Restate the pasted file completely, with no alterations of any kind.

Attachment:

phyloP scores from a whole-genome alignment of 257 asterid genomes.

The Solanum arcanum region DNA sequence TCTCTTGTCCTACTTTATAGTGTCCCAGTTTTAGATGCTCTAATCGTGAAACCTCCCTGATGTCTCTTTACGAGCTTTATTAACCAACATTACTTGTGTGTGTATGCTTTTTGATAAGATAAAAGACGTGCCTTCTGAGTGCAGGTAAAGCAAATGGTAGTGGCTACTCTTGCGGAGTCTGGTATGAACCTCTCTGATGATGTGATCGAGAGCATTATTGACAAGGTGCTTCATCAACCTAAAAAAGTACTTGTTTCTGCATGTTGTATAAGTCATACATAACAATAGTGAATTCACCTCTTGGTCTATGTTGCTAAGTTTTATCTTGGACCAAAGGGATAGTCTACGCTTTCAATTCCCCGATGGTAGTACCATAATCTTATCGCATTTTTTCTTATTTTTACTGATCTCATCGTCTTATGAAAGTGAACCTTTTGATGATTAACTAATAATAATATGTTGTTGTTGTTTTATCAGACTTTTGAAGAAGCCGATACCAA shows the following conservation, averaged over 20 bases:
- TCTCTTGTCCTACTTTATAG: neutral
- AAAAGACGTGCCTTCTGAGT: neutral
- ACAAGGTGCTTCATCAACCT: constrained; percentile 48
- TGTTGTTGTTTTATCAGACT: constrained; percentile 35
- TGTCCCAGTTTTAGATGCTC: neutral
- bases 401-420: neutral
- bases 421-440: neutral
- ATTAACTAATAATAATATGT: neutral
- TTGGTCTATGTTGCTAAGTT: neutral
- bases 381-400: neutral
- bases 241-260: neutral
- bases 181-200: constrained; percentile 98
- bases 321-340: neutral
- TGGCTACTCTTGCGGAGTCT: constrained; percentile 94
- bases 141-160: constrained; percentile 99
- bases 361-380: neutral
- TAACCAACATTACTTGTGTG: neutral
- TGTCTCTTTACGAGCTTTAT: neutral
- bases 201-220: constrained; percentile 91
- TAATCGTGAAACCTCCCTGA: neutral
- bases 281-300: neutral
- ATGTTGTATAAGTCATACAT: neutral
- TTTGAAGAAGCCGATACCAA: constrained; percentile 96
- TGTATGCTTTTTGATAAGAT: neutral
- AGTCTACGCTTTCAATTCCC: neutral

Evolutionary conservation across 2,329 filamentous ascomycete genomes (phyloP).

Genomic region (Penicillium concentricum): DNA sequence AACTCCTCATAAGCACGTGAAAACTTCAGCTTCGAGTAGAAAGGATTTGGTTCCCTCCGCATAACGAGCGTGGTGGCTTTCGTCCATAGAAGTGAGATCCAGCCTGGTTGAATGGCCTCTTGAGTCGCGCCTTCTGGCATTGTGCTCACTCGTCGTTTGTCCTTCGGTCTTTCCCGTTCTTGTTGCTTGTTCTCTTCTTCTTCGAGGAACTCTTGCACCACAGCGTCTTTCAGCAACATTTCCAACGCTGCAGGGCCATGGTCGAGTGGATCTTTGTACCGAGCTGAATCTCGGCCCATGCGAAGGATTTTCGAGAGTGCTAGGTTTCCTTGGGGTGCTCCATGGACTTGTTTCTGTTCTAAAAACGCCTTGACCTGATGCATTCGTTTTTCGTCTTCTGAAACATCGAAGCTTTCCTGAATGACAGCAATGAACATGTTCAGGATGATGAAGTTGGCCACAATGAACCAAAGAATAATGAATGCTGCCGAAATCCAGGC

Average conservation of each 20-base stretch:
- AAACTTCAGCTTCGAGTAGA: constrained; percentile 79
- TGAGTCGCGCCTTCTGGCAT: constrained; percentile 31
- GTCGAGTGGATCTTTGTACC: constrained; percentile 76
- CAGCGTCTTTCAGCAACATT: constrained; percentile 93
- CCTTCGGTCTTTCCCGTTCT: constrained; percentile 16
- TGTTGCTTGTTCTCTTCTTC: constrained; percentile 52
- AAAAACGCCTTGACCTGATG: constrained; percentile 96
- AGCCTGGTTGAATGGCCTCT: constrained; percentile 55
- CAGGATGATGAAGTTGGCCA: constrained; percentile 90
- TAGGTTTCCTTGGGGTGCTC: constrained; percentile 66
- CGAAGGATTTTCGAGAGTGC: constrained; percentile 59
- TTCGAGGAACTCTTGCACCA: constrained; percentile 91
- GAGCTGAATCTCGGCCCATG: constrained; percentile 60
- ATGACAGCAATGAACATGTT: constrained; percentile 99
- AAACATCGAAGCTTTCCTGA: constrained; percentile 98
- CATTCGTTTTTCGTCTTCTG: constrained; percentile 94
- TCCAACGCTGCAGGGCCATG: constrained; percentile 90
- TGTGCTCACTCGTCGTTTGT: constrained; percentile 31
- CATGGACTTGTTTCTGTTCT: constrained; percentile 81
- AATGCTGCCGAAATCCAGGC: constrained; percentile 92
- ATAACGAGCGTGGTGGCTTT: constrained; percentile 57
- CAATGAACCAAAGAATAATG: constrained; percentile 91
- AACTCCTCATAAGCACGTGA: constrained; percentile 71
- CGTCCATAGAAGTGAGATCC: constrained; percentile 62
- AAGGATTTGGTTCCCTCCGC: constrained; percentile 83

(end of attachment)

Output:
phyloP scores from a whole-genome alignment of 257 asterid genomes.

The Solanum arcanum region DNA sequence TCTCTTGTCCTACTTTATAGTGTCCCAGTTTTAGATGCTCTAATCGTGAAACCTCCCTGATGTCTCTTTACGAGCTTTATTAACCAACATTACTTGTGTGTGTATGCTTTTTGATAAGATAAAAGACGTGCCTTCTGAGTGCAGGTAAAGCAAATGGTAGTGGCTACTCTTGCGGAGTCTGGTATGAACCTCTCTGATGATGTGATCGAGAGCATTATTGACAAGGTGCTTCATCAACCTAAAAAAGTACTTGTTTCTGCATGTTGTATAAGTCATACATAACAATAGTGAATTCACCTCTTGGTCTATGTTGCTAAGTTTTATCTTGGACCAAAGGGATAGTCTACGCTTTCAATTCCCCGATGGTAGTACCATAATCTTATCGCATTTTTTCTTATTTTTACTGATCTCATCGTCTTATGAAAGTGAACCTTTTGATGATTAACTAATAATAATATGTTGTTGTTGTTTTATCAGACTTTTGAAGAAGCCGATACCAA shows the following conservation, averaged over 20 bases:
- TCTCTTGTCCTACTTTATAG: neutral
- AAAAGACGTGCCTTCTGAGT: neutral
- ACAAGGTGCTTCATCAACCT: constrained; percentile 48
- TGTTGTTGTTTTATCAGACT: constrained; percentile 35
- TGTCCCAGTTTTAGATGCTC: neutral
- bases 401-420: neutral
- bases 421-440: neutral
- ATTAACTAATAATAATATGT: neutral
- TTGGTCTATGTTGCTAAGTT: neutral
- bases 381-400: neutral
- bases 241-260: neutral
- bases 181-200: constrained; percentile 98
- bases 321-340: neutral
- TGGCTACTCTTGCGGAGTCT: constrained; percentile 94
- bases 141-160: constrained; percentile 99
- bases 361-380: neutral
- TAACCAACATTACTTGTGTG: neutral
- TGTCTCTTTACGAGCTTTAT: neutral
- bases 201-220: constrained; percentile 91
- TAATCGTGAAACCTCCCTGA: neutral
- bases 281-300: neutral
- ATGTTGTATAAGTCATACAT: neutral
- TTTGAAGAAGCCGATACCAA: constrained; percentile 96
- TGTATGCTTTTTGATAAGAT: neutral
- AGTCTACGCTTTCAATTCCC: neutral

Evolutionary conservation across 2,329 filamentous ascomycete genomes (phyloP).

Genomic region (Penicillium concentricum): DNA sequence AACTCCTCATAAGCACGTGAAAACTTCAGCTTCGAGTAGAAAGGATTTGGTTCCCTCCGCATAACGAGCGTGGTGGCTTTCGTCCATAGAAGTGAGATCCAGCCTGGTTGAATGGCCTCTTGAGTCGCGCCTTCTGGCATTGTGCTCACTCGTCGTTTGTCCTTCGGTCTTTCCCGTTCTTGTTGCTTGTTCTCTTCTTCTTCGAGGAACTCTTGCACCACAGCGTCTTTCAGCAACATTTCCAACGCTGCAGGGCCATGGTCGAGTGGATCTTTGTACCGAGCTGAATCTCGGCCCATGCGAAGGATTTTCGAGAGTGCTAGGTTTCCTTGGGGTGCTCCATGGACTTGTTTCTGTTCTAAAAACGCCTTGACCTGATGCATTCGTTTTTCGTCTTCTGAAACATCGAAGCTTTCCTGAATGACAGCAATGAACATGTTCAGGATGATGAAGTTGGCCACAATGAACCAAAGAATAATGAATGCTGCCGAAATCCAGGC

Average conservation of each 20-base stretch:
- AAACTTCAGCTTCGAGTAGA: constrained; percentile 79
- TGAGTCGCGCCTTCTGGCAT: constrained; percentile 31
- GTCGAGTGGATCTTTGTACC: constrained; percentile 76
- CAGCGTCTTTCAGCAACATT: constrained; percentile 93
- CCTTCGGTCTTTCCCGTTCT: constrained; percentile 16
- TGTTGCTTGTTCTCTTCTTC: constrained; percentile 52
- AAAAACGCCTTGACCTGATG: constrained; percentile 96
- AGCCTGGTTGAATGGCCTCT: constrained; percentile 55
- CAGGATGATGAAGTTGGCCA: constrained; percentile 90
- TAGGTTTCCTTGGGGTGCTC: constrained; percentile 66
- CGAAGGATTTTCGAGAGTGC: constrained; percentile 59
- TTCGAGGAACTCTTGCACCA: constrained; percentile 91
- GAGCTGAATCTCGGCCCATG: constrained; percentile 60
- ATGACAGCAATGAACATGTT: constrained; percentile 99
- AAACATCGAAGCTTTCCTGA: constrained; percentile 98
- CATTCGTTTTTCGTCTTCTG: constrained; percentile 94
- TCCAACGCTGCAGGGCCATG: constrained; percentile 90
- TGTGCTCACTCGTCGTTTGT: constrained; percentile 31
- CATGGACTTGTTTCTGTTCT: constrained; percentile 81
- AATGCTGCCGAAATCCAGGC: constrained; percentile 92
- ATAACGAGCGTGGTGGCTTT: constrained; percentile 57
- CAATGAACCAAAGAATAATG: constrained; percentile 91
- AACTCCTCATAAGCACGTGA: constrained; percentile 71
- CGTCCATAGAAGTGAGATCC: constrained; percentile 62
- AAGGATTTGGTTCCCTCCGC: constrained; percentile 83